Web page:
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Date: Prior to 1993


Question:
If the Earth formed out of the primordial gas cloud, one would expect that the continents would be dispersed in a balanced configuration as the Earth cooled. However modern theory places them together in a large land mass or "supercontinent," seemingly in an out of balanced state. How did this happen?



Replies:
Wonderful question! I am going to quote from two texts ["Pangaea" is the name given to the "supercontinent" which, it is believed, broke apart over 200 million years ago, into pieces which drifted apart and became the present-day continents]: From "The Solar System" by Encrenaz and Bibring, p. 135: "It is now possible to follow the history of the destruction of Pangaea and geological evolution that was a result. On the other hand, we have hardly any information about the continents that existed before that phase when there was just one: did Pangaea appear as a result of the incessant movement of the continents, shortly before the break-up, or had it existed as a stable entity for thousands of years? From what we know of the causes of continental drift, the first possibility seems more likely." From "Exploration of the Universe" by Abell, Morrison, and Wolff, pp.262-3: "If we extrapolate the plates' motion backward we arrive, some 200 million years ago, at the supercontinent of Pangaea... The configuration of the continents before Pangaea is less well understood. It is clear that plate tectonics were at work, from the existence of old mountains (such as the Urals in the U.S.S.R. and the Appalachians in the U.S.) that were formed more than 200 million years ago. Recent studies indicate that plate tectonic activity in what is now North America can be traced back 1.5 billion years." In other words, it is believed that Pangaea was not the original land-mass configuration, but there are no guesses about how it came to be.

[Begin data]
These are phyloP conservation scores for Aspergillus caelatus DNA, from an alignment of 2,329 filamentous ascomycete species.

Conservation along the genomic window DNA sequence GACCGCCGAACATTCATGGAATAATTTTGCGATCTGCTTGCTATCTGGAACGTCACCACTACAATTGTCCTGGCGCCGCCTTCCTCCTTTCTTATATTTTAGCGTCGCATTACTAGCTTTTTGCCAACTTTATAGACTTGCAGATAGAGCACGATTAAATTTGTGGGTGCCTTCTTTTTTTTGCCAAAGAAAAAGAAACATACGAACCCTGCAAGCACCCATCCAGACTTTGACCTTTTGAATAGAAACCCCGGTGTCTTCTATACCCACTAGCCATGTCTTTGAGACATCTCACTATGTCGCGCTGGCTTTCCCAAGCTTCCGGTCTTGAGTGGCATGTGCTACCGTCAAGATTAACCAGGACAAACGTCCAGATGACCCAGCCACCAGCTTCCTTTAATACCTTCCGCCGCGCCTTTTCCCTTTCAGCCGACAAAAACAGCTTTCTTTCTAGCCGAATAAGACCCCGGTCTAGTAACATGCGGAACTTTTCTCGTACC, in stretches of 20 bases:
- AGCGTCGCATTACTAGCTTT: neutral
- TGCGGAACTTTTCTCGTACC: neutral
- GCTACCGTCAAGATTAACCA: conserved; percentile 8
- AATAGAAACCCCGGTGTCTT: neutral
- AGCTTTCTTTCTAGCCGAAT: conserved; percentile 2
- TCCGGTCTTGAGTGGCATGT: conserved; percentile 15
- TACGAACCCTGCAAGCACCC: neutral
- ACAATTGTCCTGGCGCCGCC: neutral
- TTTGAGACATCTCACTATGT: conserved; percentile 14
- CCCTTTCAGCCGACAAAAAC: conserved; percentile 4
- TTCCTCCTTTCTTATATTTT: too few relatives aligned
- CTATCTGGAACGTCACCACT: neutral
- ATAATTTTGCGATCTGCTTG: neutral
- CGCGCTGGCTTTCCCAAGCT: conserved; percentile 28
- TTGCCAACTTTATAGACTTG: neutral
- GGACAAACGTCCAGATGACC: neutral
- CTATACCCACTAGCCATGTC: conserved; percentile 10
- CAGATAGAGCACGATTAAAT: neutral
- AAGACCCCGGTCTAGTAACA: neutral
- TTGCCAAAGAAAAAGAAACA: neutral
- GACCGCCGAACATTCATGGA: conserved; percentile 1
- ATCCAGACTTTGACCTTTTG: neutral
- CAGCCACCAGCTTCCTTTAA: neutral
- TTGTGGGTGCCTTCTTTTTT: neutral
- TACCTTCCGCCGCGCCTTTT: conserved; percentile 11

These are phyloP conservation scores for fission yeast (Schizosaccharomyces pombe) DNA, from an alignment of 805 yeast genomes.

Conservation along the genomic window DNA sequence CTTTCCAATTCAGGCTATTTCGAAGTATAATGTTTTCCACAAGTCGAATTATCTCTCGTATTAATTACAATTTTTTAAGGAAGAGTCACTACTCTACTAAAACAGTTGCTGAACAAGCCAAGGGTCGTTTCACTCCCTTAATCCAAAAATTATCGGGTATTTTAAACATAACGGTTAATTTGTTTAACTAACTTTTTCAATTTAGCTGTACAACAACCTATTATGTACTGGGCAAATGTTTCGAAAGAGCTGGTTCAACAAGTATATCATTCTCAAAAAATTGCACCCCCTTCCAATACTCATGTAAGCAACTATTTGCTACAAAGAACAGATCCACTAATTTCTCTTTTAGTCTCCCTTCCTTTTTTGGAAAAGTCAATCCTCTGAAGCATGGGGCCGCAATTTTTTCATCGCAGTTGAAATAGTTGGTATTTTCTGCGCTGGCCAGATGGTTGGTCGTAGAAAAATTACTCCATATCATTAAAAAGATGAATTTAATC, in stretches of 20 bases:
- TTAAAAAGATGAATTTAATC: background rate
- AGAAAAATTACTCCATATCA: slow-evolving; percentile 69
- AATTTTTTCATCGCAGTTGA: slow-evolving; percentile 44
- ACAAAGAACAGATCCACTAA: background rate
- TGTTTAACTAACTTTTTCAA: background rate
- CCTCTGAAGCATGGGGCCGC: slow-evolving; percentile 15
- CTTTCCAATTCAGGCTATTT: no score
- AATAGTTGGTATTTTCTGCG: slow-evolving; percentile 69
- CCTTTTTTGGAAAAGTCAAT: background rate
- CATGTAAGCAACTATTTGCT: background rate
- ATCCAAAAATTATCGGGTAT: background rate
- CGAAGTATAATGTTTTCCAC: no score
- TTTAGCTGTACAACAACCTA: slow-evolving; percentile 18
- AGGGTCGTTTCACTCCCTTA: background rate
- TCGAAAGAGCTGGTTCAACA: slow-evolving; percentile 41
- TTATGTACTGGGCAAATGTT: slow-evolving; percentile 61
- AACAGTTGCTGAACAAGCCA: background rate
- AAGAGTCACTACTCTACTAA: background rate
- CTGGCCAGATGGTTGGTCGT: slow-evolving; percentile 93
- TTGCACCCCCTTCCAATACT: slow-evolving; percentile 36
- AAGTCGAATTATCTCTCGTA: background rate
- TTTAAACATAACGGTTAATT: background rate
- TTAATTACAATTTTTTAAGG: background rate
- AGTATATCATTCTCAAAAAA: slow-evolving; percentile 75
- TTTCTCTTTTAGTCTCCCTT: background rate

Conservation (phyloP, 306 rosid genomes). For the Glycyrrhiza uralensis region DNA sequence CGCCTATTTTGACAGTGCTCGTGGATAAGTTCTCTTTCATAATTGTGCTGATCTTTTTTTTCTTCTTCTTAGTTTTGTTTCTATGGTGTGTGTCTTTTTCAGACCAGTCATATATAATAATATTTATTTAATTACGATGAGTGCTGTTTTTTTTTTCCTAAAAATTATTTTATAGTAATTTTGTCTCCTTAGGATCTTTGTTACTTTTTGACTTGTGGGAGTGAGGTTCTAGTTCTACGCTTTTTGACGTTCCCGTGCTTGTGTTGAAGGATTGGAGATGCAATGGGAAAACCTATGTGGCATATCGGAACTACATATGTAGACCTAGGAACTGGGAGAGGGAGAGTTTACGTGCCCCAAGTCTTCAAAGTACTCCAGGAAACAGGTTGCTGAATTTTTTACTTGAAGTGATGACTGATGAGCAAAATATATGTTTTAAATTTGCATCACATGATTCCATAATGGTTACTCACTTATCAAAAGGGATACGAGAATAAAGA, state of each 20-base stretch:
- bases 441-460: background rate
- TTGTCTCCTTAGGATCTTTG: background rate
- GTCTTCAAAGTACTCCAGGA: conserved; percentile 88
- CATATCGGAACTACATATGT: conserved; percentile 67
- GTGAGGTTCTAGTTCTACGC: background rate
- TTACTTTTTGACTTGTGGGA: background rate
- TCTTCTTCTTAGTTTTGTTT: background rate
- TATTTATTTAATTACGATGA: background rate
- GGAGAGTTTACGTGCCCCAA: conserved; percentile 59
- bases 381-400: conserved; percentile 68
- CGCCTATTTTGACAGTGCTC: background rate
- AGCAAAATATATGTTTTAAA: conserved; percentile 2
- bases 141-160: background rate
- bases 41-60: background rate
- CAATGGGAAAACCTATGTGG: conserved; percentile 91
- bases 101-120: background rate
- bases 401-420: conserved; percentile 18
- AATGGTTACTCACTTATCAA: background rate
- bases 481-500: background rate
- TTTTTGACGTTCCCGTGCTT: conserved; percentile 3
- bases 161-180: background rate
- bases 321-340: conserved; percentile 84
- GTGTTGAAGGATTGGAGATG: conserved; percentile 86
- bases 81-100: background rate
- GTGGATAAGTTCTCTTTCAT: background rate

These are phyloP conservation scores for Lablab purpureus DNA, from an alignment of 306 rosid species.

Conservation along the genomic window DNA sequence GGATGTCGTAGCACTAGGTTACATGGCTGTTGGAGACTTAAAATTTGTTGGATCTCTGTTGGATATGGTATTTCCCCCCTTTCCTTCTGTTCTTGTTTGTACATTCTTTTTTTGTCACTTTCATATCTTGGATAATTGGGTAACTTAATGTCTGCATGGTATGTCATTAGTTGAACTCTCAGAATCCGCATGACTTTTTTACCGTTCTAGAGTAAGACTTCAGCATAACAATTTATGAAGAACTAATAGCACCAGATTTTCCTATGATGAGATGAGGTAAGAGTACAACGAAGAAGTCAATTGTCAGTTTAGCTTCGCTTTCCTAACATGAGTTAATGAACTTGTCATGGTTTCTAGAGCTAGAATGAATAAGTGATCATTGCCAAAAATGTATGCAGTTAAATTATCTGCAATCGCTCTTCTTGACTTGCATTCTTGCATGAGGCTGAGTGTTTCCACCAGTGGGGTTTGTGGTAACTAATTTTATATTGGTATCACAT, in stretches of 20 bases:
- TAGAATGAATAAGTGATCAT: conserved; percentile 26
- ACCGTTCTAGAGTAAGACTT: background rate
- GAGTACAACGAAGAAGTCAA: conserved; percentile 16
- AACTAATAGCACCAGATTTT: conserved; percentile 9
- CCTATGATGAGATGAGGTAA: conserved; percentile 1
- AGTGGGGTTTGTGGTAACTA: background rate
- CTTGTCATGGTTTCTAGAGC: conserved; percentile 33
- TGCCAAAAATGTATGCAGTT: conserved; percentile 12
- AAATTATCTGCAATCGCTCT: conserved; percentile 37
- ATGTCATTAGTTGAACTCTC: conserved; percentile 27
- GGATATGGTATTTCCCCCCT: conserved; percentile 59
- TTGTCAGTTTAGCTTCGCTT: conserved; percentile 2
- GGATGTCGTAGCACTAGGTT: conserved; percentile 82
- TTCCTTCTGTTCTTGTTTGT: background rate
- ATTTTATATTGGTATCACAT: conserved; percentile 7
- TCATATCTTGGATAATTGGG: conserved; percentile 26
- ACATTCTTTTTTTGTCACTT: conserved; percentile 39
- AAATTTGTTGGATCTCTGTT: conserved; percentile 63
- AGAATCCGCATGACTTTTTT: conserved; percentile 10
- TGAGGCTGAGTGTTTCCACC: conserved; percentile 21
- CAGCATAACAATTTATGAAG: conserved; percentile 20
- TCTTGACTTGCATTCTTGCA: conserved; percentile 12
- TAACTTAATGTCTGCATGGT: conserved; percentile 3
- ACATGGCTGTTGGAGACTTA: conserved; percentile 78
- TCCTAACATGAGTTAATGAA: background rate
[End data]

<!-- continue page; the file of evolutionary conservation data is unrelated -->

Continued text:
Ronald Winther


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